New Orleans’s carnival season – which starts on Twelfth Night, January 6, and runs for the six weeks or so until Ash Wednesday – is unlike any other in the world. Though the name is used to define the entire season, Mardi Gras itself, French for “Fat Tuesday”, is simply the culmination of a whirl of parades, parties, street revels and masked balls, all inextricably tied up with the city’s labyrinthine social, racial and political structures. Mardi Gras was introduced to New Orleans in the 1740s, when French colonists brought over the European custom, established since medieval times, of marking the imminence of Lent with masking and feasting. Their slaves, meanwhile, continued to celebrate African and Caribbean festival traditions, based on musical rituals, masking and elaborate costumes, and the three eventually fused. From early days carnival was known for cavorting, outrageous costumes, drinking and general bacchanalia – and little has changed. However, although it has become the busiest tourist season, when the city is invaded by millions, Mardi Gras has always been, above all, a party that New Orleanians throw for themselves. Visitors are wooed, welcomed and shown the time of their lives, but without them carnival would reel on regardless.
Official carnival took its current form in 1857, with the appearance of a stately moonlit procession calling itself the “Krewe of Comus, Merrie Monarch of Mirth”. Initiated by a group of Anglo-Americans, the concept of the “krewes”, or secret carnival clubs, was taken up enthusiastically by the New Orleans aristocracy, many of them white supremacists who, after the Civil War, used their satirical float designs and the shroud of secrecy to mock and undermine Reconstruction. Nowadays about fifty official krewes equip colourful floats, leading huge processions with different, often mythical, themes. Each is reigned over by a King and Queen (generally an older, politically powerful man and a debutante), who go on to preside over the krewes’ closed, masked balls. There are women-only krewes, “super krewes”, with members drawn from the city’s new wealth (barred from making inroads into the gentlemen’s-club network of the old-guard krewes), and important black groups. The best known and most important of these is Zulu, established in 1909 when a black man mocked Rex, King of Carnival, by dancing behind his float with a tin can on his head; today the Zulu parade on Mardi Gras morning is one of the most popular of the season. There are also many alternative, or unofficial krewes, including the anarchic Krewe du Vieux (from Vieux Carré, another term for the French Quarter), whose irreverent parade and “ball” (a polite term for a wild party, open to all) is a blast. The gay community plays a major part in Mardi Gras, particularly in the French Quarter, where the streets teem with strutting drag divas. And then there’s the parade of the Mystic Krewe of Barkus, made up of dogs, hundreds of whom, during what is surely the campest parade of the season, can be seen trotting proudly through the French Quarter all spiffed up on some spurious theme.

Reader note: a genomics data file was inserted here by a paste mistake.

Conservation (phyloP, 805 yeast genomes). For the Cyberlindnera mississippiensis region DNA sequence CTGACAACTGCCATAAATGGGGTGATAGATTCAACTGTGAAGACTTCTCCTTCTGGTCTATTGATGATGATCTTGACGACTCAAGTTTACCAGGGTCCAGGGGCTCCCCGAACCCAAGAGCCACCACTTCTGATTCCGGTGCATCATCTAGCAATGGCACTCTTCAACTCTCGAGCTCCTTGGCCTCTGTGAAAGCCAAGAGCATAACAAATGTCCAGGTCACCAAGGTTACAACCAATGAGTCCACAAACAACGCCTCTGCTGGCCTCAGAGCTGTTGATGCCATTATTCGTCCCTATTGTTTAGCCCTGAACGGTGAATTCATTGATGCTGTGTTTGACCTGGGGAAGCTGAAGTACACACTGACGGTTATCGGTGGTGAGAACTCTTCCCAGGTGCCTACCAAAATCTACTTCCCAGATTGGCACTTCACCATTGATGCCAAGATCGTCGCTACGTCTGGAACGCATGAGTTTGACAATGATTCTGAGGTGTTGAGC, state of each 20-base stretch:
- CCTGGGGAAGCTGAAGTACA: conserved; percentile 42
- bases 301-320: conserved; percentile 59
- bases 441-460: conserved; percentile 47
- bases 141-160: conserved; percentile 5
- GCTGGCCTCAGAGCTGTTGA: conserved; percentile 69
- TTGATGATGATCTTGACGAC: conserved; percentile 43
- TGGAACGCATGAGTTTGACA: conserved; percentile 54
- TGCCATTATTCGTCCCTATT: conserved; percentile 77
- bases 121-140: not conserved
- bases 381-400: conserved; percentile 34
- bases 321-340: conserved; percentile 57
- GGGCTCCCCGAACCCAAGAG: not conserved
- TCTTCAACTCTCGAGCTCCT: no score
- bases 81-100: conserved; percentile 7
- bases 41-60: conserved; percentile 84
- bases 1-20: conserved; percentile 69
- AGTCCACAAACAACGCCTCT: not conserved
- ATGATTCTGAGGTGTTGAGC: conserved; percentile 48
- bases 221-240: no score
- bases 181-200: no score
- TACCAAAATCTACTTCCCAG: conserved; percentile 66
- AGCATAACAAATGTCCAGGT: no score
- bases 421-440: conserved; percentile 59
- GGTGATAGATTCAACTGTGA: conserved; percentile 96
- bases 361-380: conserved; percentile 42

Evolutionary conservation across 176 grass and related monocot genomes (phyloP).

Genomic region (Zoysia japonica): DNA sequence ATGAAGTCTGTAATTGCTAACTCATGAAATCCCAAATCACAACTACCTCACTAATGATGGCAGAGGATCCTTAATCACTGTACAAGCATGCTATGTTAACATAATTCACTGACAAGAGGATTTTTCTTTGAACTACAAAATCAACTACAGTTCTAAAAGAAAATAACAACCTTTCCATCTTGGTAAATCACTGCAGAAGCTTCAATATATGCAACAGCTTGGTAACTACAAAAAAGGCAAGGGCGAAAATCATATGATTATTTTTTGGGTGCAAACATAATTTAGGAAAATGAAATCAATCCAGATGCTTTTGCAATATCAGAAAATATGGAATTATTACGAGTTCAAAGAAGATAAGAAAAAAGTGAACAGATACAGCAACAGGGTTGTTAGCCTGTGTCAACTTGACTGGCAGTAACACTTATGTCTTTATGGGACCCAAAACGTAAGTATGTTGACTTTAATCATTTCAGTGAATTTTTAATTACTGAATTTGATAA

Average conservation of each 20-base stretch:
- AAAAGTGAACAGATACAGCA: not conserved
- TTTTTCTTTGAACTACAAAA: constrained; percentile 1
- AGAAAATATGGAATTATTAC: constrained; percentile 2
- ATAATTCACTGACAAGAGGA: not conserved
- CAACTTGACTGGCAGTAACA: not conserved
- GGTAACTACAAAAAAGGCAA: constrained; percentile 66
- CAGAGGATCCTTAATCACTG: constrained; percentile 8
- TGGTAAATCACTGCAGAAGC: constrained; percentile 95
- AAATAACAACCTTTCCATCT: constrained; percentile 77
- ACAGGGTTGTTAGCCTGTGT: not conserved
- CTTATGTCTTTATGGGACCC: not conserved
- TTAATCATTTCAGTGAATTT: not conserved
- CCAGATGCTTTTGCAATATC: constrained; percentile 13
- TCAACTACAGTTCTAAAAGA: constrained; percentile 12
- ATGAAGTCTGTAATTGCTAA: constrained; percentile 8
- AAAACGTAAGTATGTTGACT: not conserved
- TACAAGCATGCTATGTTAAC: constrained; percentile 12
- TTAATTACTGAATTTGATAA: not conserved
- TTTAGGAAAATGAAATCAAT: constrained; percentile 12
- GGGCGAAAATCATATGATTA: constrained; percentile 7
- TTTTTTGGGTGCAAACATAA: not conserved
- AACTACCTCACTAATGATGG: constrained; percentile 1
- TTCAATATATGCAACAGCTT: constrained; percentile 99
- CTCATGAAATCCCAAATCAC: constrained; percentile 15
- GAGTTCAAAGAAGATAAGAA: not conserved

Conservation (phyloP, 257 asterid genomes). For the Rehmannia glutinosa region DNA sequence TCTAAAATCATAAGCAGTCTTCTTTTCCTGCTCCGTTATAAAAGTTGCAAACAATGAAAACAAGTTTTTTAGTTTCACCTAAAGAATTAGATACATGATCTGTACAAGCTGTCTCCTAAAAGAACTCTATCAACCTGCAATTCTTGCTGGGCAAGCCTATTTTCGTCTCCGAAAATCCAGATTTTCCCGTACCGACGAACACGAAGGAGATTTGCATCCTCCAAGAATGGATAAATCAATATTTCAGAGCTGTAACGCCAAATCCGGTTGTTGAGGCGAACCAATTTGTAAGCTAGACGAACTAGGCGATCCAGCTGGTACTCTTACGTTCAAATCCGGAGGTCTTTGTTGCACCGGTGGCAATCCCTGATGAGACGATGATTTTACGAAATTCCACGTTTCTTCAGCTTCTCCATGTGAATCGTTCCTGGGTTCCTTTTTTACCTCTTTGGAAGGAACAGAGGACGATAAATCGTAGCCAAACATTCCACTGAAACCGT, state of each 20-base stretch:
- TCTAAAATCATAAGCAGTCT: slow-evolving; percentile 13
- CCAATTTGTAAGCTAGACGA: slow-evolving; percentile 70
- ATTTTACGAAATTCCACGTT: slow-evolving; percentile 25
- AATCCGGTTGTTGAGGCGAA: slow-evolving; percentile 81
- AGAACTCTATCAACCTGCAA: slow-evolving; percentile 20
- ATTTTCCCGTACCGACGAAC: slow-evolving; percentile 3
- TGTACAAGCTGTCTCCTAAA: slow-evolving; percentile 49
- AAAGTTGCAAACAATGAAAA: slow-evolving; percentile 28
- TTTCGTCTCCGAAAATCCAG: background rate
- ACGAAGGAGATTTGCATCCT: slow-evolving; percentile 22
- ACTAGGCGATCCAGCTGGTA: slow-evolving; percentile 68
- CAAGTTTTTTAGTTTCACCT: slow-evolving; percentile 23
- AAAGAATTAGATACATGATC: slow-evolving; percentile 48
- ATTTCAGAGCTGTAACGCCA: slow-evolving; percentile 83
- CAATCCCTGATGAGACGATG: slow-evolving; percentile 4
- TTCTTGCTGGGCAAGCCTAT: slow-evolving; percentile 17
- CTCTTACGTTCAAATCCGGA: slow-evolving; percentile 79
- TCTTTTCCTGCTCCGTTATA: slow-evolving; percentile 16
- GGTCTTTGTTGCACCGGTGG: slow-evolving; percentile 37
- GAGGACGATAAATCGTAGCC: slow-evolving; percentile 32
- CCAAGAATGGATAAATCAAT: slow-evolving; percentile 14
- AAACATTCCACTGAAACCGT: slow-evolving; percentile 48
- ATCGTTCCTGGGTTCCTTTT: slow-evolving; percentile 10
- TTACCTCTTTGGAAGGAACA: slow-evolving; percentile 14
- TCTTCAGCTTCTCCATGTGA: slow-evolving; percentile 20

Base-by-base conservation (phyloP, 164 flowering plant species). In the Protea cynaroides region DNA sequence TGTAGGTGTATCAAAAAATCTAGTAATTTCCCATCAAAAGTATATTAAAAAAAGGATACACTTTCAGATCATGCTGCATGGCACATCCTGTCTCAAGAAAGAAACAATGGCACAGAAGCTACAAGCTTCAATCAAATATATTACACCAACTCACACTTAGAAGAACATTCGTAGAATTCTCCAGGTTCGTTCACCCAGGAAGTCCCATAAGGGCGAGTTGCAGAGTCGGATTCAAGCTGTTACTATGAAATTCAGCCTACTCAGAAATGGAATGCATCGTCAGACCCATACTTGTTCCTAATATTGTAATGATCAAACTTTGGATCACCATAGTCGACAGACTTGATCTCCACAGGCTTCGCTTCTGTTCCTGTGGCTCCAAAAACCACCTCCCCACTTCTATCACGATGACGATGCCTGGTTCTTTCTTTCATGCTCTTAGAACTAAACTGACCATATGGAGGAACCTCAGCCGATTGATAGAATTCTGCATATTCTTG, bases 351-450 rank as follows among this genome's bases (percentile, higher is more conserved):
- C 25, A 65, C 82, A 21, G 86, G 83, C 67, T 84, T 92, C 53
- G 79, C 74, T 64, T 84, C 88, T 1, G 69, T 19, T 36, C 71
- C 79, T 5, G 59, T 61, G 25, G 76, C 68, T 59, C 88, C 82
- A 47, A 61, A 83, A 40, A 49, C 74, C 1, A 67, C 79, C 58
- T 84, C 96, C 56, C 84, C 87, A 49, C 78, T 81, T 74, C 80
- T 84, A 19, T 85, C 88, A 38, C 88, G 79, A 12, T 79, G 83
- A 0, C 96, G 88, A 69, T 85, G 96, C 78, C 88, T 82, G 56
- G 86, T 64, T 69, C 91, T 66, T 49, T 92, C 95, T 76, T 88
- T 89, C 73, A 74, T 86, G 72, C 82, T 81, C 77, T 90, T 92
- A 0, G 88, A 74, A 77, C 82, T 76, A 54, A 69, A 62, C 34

Tourists are less likely to witness the Mardi Gras Indians, African-American groups who, in their local neighbourhoods, organize themselves into “tribes” and, dressed in fabulous beaded and feathered costumes, sewed themselves over the previous year, gather on Mardi Gras morning to compete in chanting and dancing. Made up of poor black men, many of whom lost their homes in the flooding, this is the Mardi Gras group that has been most diminished by the devastation of Katrina; their continued existence against the odds is testament to their cultural importance and the sacred importance of their rituals. For a chance of seeing the Indians, head to the Backstreet Cultural Museum in Tremé on Mardi Gras morning; this is also the meeting place for other black Mardi Gras groups including the “skeleton” gangs, who don bloody butcher’s aprons and “wake the day” at dawn by beating bones on drums, and the Baby Dolls, grown women frolicking around in silky bonnets and bloomers.